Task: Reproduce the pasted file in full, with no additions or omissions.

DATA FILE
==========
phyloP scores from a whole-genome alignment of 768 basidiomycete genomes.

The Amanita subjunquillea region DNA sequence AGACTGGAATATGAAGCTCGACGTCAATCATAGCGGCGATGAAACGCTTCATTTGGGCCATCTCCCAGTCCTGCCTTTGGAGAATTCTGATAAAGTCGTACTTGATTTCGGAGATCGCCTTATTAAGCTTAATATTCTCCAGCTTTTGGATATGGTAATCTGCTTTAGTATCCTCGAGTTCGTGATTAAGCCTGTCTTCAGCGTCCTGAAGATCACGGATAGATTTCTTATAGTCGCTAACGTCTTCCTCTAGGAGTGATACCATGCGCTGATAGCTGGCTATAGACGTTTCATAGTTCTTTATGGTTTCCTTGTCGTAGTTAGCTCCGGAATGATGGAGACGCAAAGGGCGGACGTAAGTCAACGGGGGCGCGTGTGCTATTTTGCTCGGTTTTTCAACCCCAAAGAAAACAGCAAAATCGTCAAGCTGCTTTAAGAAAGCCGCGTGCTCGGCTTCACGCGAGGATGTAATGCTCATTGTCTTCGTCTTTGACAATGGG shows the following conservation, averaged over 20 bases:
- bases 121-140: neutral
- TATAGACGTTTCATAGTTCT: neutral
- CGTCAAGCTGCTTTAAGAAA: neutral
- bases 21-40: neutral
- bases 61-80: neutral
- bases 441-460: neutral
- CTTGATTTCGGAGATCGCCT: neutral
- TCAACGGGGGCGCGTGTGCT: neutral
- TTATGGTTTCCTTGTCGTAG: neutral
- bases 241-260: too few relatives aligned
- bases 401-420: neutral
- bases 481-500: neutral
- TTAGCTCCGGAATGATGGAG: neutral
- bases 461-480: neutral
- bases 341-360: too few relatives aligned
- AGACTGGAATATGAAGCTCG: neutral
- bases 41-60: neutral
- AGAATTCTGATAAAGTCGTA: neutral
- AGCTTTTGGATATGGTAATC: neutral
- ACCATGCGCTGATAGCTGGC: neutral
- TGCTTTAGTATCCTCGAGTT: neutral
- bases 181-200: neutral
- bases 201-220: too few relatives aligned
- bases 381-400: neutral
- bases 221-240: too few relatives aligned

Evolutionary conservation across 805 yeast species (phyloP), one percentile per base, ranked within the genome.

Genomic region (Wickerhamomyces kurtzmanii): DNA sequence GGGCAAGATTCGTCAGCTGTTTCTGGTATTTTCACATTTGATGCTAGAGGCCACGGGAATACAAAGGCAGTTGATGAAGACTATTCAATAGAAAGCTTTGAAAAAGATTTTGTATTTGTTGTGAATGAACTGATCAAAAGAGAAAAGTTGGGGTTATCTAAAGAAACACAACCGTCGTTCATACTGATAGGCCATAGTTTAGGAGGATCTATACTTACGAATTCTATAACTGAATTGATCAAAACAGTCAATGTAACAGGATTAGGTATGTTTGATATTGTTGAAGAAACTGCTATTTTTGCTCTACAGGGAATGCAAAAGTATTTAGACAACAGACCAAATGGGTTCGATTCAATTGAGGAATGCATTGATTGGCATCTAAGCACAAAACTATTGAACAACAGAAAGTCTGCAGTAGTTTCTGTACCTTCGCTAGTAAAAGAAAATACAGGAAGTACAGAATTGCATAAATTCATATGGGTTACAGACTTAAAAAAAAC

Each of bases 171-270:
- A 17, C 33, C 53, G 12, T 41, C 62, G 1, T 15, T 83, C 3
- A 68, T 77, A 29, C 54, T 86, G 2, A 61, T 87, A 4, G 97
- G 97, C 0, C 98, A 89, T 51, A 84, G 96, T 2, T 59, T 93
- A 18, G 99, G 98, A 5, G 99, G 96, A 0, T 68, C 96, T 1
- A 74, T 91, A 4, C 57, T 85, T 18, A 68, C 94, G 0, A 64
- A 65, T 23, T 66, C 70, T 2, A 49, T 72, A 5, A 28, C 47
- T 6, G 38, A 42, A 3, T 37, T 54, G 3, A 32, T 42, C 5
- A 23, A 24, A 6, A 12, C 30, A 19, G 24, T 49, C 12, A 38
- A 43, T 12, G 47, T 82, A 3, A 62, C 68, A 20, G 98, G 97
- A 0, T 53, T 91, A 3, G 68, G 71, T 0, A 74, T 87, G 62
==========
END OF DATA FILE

phyloP scores from a whole-genome alignment of 768 basidiomycete genomes.

The Amanita subjunquillea region DNA sequence AGACTGGAATATGAAGCTCGACGTCAATCATAGCGGCGATGAAACGCTTCATTTGGGCCATCTCCCAGTCCTGCCTTTGGAGAATTCTGATAAAGTCGTACTTGATTTCGGAGATCGCCTTATTAAGCTTAATATTCTCCAGCTTTTGGATATGGTAATCTGCTTTAGTATCCTCGAGTTCGTGATTAAGCCTGTCTTCAGCGTCCTGAAGATCACGGATAGATTTCTTATAGTCGCTAACGTCTTCCTCTAGGAGTGATACCATGCGCTGATAGCTGGCTATAGACGTTTCATAGTTCTTTATGGTTTCCTTGTCGTAGTTAGCTCCGGAATGATGGAGACGCAAAGGGCGGACGTAAGTCAACGGGGGCGCGTGTGCTATTTTGCTCGGTTTTTCAACCCCAAAGAAAACAGCAAAATCGTCAAGCTGCTTTAAGAAAGCCGCGTGCTCGGCTTCACGCGAGGATGTAATGCTCATTGTCTTCGTCTTTGACAATGGG shows the following conservation, averaged over 20 bases:
- bases 121-140: neutral
- TATAGACGTTTCATAGTTCT: neutral
- CGTCAAGCTGCTTTAAGAAA: neutral
- bases 21-40: neutral
- bases 61-80: neutral
- bases 441-460: neutral
- CTTGATTTCGGAGATCGCCT: neutral
- TCAACGGGGGCGCGTGTGCT: neutral
- TTATGGTTTCCTTGTCGTAG: neutral
- bases 241-260: too few relatives aligned
- bases 401-420: neutral
- bases 481-500: neutral
- TTAGCTCCGGAATGATGGAG: neutral
- bases 461-480: neutral
- bases 341-360: too few relatives aligned
- AGACTGGAATATGAAGCTCG: neutral
- bases 41-60: neutral
- AGAATTCTGATAAAGTCGTA: neutral
- AGCTTTTGGATATGGTAATC: neutral
- ACCATGCGCTGATAGCTGGC: neutral
- TGCTTTAGTATCCTCGAGTT: neutral
- bases 181-200: neutral
- bases 201-220: too few relatives aligned
- bases 381-400: neutral
- bases 221-240: too few relatives aligned

Evolutionary conservation across 805 yeast species (phyloP), one percentile per base, ranked within the genome.

Genomic region (Wickerhamomyces kurtzmanii): DNA sequence GGGCAAGATTCGTCAGCTGTTTCTGGTATTTTCACATTTGATGCTAGAGGCCACGGGAATACAAAGGCAGTTGATGAAGACTATTCAATAGAAAGCTTTGAAAAAGATTTTGTATTTGTTGTGAATGAACTGATCAAAAGAGAAAAGTTGGGGTTATCTAAAGAAACACAACCGTCGTTCATACTGATAGGCCATAGTTTAGGAGGATCTATACTTACGAATTCTATAACTGAATTGATCAAAACAGTCAATGTAACAGGATTAGGTATGTTTGATATTGTTGAAGAAACTGCTATTTTTGCTCTACAGGGAATGCAAAAGTATTTAGACAACAGACCAAATGGGTTCGATTCAATTGAGGAATGCATTGATTGGCATCTAAGCACAAAACTATTGAACAACAGAAAGTCTGCAGTAGTTTCTGTACCTTCGCTAGTAAAAGAAAATACAGGAAGTACAGAATTGCATAAATTCATATGGGTTACAGACTTAAAAAAAAC

Each of bases 171-270:
- A 17, C 33, C 53, G 12, T 41, C 62, G 1, T 15, T 83, C 3
- A 68, T 77, A 29, C 54, T 86, G 2, A 61, T 87, A 4, G 97
- G 97, C 0, C 98, A 89, T 51, A 84, G 96, T 2, T 59, T 93
- A 18, G 99, G 98, A 5, G 99, G 96, A 0, T 68, C 96, T 1
- A 74, T 91, A 4, C 57, T 85, T 18, A 68, C 94, G 0, A 64
- A 65, T 23, T 66, C 70, T 2, A 49, T 72, A 5, A 28, C 47
- T 6, G 38, A 42, A 3, T 37, T 54, G 3, A 32, T 42, C 5
- A 23, A 24, A 6, A 12, C 30, A 19, G 24, T 49, C 12, A 38
- A 43, T 12, G 47, T 82, A 3, A 62, C 68, A 20, G 98, G 97
- A 0, T 53, T 91, A 3, G 68, G 71, T 0, A 74, T 87, G 62